The only authorized website where you can obtain your free credit report is annualcreditreport.com. Since you will be providing personal data like your social security number, it’s imperative that you use a trusted site for this service and this resource is recommended straight by the US government.

Keep in mind that you can only pull your credit report if you have accumulated enough information. That means you must have at least one account that’s been opened for a minimum of six months and at least one account that has reported to a credit bureau within that timeframe.

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Meet H&R Block Budget Challenge Scholarship Winner: Joseph Cain

Joseph Cain, a student at Paxon School for Advanced Studies, was determined to win a scholarship through the H&R Block Budget Challenge. He had played last year, but this year Cain made sure he paid his bills, stuck to a budget and took the quizzes. The hard work paid off and this year, he won a $20,000 scholarship!

See what he said he learned from the H&R Block Budget Challenge simulation.

Do you think your peers are financially literate?

I definitely don’t think they are. I talk to my friends a lot about finances and they recognize they don’t really know a lot. Recently, my friend blew his car transmission and was talking to his dad about how he was going to pay for it; I asked if they had a certain type of insurance to cover it because it would help fix that. Turns out he’d have to pay a lot less if they did have it.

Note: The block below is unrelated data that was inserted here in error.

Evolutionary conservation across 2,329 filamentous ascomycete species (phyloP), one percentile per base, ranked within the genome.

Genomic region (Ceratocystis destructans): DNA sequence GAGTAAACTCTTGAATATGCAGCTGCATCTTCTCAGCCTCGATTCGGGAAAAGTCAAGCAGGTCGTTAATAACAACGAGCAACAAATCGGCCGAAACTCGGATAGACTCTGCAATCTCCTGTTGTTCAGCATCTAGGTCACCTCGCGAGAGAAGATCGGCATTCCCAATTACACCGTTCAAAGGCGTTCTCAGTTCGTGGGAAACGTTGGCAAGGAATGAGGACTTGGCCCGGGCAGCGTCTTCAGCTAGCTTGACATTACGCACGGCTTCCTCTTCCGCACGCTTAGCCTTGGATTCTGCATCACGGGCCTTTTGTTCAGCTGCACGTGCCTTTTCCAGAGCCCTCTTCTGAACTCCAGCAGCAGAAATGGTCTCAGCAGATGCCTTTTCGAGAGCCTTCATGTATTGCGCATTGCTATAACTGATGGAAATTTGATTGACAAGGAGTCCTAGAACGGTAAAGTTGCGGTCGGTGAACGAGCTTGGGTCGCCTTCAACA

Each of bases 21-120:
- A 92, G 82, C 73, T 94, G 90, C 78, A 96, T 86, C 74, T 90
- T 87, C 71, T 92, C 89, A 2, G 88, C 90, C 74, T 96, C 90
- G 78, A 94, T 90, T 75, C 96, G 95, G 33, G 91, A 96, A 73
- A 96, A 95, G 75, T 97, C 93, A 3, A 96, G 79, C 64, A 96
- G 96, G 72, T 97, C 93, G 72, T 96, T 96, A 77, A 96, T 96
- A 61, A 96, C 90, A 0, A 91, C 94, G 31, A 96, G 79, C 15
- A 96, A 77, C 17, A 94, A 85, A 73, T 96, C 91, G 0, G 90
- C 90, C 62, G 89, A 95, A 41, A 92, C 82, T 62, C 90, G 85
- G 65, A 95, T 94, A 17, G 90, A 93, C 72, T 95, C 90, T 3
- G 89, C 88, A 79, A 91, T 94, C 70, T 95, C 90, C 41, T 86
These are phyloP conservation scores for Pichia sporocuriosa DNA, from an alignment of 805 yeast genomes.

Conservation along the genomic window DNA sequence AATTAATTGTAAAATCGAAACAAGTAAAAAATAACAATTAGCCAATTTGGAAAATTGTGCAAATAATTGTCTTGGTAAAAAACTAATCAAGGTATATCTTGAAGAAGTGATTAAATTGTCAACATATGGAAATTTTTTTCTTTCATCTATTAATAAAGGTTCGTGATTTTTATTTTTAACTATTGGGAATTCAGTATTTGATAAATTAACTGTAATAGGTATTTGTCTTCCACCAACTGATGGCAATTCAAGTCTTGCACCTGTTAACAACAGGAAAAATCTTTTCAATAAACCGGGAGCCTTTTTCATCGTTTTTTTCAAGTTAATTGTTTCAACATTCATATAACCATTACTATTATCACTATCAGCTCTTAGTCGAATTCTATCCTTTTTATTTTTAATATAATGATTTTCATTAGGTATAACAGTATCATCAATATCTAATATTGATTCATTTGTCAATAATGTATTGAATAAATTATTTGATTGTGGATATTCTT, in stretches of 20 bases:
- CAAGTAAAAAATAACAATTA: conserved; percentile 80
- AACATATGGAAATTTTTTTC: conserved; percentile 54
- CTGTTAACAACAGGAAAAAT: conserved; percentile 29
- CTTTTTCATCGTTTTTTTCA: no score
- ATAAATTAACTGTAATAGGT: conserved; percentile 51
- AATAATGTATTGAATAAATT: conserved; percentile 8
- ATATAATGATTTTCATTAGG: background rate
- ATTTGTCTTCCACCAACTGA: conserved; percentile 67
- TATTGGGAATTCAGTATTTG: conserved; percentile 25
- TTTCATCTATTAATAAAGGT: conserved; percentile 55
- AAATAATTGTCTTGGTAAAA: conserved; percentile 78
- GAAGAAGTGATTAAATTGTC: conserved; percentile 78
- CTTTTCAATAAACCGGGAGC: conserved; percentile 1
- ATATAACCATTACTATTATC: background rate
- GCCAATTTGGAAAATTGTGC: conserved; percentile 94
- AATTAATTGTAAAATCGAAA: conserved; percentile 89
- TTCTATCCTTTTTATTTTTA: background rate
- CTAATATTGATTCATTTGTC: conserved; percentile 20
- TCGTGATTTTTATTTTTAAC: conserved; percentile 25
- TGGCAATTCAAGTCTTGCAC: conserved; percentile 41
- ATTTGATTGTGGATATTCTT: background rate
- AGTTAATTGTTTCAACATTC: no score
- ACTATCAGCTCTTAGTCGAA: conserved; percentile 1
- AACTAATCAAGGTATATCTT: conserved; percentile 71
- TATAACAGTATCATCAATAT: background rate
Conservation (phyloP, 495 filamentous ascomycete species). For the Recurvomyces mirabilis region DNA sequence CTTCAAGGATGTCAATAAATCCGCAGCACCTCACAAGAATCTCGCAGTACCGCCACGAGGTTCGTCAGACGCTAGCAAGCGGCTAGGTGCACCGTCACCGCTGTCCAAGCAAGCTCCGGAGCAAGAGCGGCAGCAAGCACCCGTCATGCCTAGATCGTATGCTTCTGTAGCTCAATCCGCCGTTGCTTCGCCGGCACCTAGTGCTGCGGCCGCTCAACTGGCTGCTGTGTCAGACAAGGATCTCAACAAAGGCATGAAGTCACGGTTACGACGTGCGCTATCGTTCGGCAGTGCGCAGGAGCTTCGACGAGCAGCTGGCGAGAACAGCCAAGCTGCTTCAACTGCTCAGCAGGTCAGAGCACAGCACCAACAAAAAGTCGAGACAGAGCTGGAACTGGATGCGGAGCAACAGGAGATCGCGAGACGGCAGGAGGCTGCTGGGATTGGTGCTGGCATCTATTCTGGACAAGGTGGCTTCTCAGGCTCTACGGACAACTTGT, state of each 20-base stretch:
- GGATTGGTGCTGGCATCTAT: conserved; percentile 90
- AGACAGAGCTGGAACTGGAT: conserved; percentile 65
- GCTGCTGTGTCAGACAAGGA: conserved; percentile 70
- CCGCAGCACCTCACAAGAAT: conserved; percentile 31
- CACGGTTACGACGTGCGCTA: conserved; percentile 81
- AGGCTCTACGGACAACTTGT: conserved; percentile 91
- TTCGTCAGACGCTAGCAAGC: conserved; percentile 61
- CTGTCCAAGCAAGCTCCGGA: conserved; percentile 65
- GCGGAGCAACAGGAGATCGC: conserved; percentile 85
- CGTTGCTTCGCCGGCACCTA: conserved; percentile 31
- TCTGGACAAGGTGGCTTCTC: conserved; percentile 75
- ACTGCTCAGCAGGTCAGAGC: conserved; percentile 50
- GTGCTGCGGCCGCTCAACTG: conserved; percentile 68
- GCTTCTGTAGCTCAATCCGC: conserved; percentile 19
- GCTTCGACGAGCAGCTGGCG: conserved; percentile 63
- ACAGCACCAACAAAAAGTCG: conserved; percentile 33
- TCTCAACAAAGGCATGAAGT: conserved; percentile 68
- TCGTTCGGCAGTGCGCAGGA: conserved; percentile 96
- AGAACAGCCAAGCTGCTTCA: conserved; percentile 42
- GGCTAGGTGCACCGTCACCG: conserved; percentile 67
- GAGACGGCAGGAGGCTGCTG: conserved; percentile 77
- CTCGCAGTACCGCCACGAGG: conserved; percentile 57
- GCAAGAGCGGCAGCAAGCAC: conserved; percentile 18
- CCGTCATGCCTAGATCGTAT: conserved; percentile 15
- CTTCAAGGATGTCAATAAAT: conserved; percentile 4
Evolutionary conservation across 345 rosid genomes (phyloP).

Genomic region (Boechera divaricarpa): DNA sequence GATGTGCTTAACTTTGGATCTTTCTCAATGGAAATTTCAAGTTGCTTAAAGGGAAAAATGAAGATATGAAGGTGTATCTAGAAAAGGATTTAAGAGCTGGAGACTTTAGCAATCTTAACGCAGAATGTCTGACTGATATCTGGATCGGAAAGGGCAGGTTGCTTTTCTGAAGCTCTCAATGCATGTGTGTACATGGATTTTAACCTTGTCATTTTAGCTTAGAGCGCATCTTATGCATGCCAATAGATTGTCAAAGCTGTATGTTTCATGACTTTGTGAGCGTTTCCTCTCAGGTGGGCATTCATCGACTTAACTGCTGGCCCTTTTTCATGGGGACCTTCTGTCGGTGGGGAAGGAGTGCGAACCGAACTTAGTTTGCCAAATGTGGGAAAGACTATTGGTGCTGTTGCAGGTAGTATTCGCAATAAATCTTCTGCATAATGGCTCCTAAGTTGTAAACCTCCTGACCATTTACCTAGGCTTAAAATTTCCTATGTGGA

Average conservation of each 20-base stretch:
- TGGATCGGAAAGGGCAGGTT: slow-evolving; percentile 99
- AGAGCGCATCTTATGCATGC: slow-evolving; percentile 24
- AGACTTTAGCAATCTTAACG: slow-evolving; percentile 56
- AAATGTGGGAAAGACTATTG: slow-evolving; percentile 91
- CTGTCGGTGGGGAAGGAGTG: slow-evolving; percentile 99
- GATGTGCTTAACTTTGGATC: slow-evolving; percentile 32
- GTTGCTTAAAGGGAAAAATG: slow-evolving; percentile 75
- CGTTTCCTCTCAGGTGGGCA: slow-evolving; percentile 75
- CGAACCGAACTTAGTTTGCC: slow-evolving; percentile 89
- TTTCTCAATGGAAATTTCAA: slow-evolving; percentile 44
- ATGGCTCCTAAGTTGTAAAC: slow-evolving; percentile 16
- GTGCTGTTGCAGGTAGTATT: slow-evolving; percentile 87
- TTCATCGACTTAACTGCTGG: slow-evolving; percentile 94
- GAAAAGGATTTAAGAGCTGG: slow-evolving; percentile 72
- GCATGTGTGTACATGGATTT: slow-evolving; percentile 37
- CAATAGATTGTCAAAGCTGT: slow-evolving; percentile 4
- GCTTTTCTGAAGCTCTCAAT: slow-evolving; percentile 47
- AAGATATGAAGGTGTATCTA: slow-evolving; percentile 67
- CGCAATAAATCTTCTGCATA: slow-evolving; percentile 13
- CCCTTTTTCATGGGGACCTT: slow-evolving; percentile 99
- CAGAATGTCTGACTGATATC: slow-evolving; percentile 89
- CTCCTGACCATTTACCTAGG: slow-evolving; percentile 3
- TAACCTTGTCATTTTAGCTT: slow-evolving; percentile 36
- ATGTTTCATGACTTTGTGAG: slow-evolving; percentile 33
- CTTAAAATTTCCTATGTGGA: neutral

What kind of financial education or background did you have prior to taking the Budget Challenge?

I had a little because I’ve been participating in Ms. Loggie’s LifeSmarts club since I was a freshman. Also, my dad works in the financial industry so he keeps me knowledgeable on the subject.

Do you talk to your parents about money ever?

I do. My dad and I talk about it sometimes if the conversation comes up. My parents are really informative.

What’s the best piece of financial advice you’ve gotten from your dad?

He’s taught me that it’s really about trying to stay out of debt, but it’s also about managing the risk and reward when spending your money.

 

What did you think when your teacher introduced the H&R Block Budget Challenge simulation to your club?

Originally last year I thought it was interesting. I didn’t think we had any chance of winning a scholarship or grant this year so I wasn’t excited initially. In the end I’m glad we did it!

What was your motivation for participating in the simulation?

My whole class was actually in it together, helping and motivating each other along the way. It was a team effort.
What was the most important thing you learned from the Budget Challenge?